Māori know how difficult it is to learn their language and there are not many Māori who are fluent in Te Reo. It is a worthwhile effort though: Te Reo skills are probably the best proof that someone respects Māori culture and traditions. Travelling gets more exciting and the knowledge of some words or phrases is guaranteed to lead to interesting and funny situations. And last but not least you will acquire heaps of 'mana' - reputation and respect! Ideally, with the help of this little language course you will not only be able to understand the example sentences, but by exchanging variables like words, times, etc. you'll also be able to form your own sentences.

History and related languages

Te Reo is an Eastern Polynesian language und strongly resembles other languages of the region, it is especially close to Tahitian and Rarotongan languages, but the similarities stretch all the way to Hawaii and Easter Island (Rapa Nui). The Austronesian language family reaches as far as Madagascar, with 1,200 languages and 270 million speakers.

There are also rumours/theories tracing the origins of Māori language to ancient Egypt, Indonesia or even Japan.

European missionaries held their church services in Te Reo from the start and developed the written form of today - prior to that it was only a spoken language. The first publications were primarily used for religious purposes. In 1815 the first book was published in Te Reo, but only as late as the 1830s there was agreement on a definitive spelling. Unfortunately, during the next 140 years the language was of minority status and nearly got lost. As Te Reo was never used at schools there is still not much literature around.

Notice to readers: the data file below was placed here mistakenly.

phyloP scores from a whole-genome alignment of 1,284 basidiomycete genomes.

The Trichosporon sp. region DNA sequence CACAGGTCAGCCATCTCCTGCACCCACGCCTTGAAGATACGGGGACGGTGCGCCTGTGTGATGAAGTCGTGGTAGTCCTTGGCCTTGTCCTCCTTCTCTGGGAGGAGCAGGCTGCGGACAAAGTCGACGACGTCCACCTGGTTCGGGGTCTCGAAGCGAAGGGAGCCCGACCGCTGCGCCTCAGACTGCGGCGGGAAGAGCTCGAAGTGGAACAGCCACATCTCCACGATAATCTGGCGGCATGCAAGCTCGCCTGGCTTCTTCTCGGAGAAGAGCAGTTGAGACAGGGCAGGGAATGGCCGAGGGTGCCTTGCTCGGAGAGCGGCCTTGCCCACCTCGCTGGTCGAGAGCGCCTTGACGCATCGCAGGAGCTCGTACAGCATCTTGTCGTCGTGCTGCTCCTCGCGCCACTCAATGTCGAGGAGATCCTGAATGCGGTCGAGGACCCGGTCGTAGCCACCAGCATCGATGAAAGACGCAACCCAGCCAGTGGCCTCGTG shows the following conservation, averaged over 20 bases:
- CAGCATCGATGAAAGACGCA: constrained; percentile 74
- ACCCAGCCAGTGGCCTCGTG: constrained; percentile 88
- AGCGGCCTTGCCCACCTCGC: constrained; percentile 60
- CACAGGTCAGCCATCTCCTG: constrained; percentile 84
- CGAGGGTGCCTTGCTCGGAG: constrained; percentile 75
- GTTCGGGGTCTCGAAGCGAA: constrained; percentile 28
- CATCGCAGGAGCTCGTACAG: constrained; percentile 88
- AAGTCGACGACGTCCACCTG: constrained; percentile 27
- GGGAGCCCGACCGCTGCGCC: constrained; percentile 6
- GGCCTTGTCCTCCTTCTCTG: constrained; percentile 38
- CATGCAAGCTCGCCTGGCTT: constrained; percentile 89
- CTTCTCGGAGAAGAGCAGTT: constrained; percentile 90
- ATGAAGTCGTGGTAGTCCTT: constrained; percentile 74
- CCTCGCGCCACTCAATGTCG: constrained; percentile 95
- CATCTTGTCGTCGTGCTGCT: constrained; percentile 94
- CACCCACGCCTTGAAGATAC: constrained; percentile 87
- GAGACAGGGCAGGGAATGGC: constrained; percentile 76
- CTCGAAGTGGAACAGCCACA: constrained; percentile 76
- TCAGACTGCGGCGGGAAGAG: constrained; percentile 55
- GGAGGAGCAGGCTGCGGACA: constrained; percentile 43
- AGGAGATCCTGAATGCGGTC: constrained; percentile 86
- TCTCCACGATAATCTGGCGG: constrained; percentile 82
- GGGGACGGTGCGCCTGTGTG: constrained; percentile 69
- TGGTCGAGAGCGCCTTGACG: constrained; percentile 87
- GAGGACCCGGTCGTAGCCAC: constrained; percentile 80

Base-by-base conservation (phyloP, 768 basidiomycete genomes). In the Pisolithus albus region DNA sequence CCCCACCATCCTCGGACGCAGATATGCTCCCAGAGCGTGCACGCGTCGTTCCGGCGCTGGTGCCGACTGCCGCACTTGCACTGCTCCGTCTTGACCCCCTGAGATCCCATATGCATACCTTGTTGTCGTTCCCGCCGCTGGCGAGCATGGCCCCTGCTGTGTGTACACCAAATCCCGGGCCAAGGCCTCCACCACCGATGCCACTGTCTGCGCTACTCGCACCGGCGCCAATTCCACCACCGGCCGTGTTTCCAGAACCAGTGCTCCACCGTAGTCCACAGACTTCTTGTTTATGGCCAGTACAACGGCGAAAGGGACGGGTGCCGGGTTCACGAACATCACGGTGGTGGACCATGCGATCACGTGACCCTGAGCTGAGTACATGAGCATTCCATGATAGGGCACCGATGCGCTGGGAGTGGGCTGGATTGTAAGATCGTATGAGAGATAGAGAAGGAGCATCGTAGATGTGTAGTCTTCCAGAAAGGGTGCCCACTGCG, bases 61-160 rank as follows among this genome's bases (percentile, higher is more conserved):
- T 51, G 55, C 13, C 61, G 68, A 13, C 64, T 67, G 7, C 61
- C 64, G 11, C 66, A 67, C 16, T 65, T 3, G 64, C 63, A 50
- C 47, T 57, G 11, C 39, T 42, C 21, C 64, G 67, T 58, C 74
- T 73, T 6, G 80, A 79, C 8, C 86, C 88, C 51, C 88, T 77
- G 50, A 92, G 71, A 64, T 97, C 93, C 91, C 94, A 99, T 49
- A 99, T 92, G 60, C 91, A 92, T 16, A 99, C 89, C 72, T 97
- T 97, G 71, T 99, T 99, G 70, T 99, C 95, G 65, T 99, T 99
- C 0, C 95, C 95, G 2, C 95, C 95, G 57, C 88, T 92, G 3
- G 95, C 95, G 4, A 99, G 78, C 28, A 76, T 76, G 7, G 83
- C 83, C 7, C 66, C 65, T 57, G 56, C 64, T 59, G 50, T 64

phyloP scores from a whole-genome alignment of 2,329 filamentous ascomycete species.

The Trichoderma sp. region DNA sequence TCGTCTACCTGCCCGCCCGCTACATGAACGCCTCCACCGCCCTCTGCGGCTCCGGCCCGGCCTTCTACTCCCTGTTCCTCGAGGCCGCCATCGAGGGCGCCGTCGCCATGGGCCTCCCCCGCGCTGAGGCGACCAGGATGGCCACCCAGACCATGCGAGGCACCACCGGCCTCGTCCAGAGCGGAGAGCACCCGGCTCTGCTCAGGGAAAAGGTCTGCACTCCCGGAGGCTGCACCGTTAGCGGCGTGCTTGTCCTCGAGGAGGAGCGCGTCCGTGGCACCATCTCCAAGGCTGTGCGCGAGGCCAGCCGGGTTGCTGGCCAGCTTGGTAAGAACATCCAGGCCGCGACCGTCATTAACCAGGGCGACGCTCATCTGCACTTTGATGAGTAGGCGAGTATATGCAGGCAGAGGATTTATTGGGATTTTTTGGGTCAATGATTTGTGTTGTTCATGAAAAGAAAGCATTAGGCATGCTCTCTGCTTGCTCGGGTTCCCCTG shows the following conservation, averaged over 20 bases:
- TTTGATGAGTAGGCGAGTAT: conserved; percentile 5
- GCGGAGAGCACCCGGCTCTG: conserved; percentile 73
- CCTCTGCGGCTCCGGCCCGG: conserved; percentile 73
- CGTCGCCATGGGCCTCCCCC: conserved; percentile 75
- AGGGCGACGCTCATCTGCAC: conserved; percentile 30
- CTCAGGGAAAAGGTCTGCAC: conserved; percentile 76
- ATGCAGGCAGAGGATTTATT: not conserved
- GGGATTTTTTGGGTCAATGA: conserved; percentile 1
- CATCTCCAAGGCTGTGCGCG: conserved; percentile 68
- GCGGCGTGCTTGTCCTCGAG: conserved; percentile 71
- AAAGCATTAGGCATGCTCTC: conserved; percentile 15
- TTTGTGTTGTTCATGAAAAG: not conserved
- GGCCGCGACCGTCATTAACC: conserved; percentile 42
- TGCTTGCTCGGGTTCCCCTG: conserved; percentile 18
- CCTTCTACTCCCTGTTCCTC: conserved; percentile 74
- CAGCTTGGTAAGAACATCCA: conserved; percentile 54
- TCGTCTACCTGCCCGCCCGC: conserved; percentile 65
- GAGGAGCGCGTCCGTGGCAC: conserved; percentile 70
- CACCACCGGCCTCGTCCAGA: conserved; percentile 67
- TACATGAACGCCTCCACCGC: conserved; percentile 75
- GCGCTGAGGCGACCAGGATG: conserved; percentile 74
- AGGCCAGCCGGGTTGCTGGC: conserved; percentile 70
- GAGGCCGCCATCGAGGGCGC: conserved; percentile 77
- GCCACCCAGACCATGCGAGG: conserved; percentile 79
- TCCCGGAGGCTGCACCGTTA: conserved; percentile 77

Prior to 1840: Māori was used by Europeans to communicate and deal with locals.

1840: The Treaty of Waitangi, which formalised the English involvement, was signed in English and Māori (with misunderstandings in the translation, which to this day causes problems, see www.waitangi-tribunal.govt.nz).

1850s: The Māori population becomes a minority and English is increasingly important.

1867: English is the exclusive school language for all New Zealanders.

1950s: Māori are living in cities more and more and English is used as a preferred family language.

Early 1970s: People begin to realise that Te Reo may not survive as a language and the first initiatives get started.

1978: The first bilingual school is formed

1982: The national preschool institution Te Kōhanga Reo (kōhanga = nest) is founded (www.kohanga.ac.nz).

1980s: First Māori radio stations.

1985: The nationwide network of Kura Kaupapa Māori (‘school-theme-Māori’) is established.

1987: Te Reo becomes an official national language.

1993: First television programs in Te Reo.

2004: First Te Reo TV channel: Māori Television. First Māori Language Week.

2008: Second Te Reo TV channel: Te Reo.

The alphabet

The Te Reo alphabet only has 15 letters:

5 vowels: a, e, i, o, u

10 consonants: h, k, m, n, ng, p, r, t, w, wh

Words with a b, c, d, f,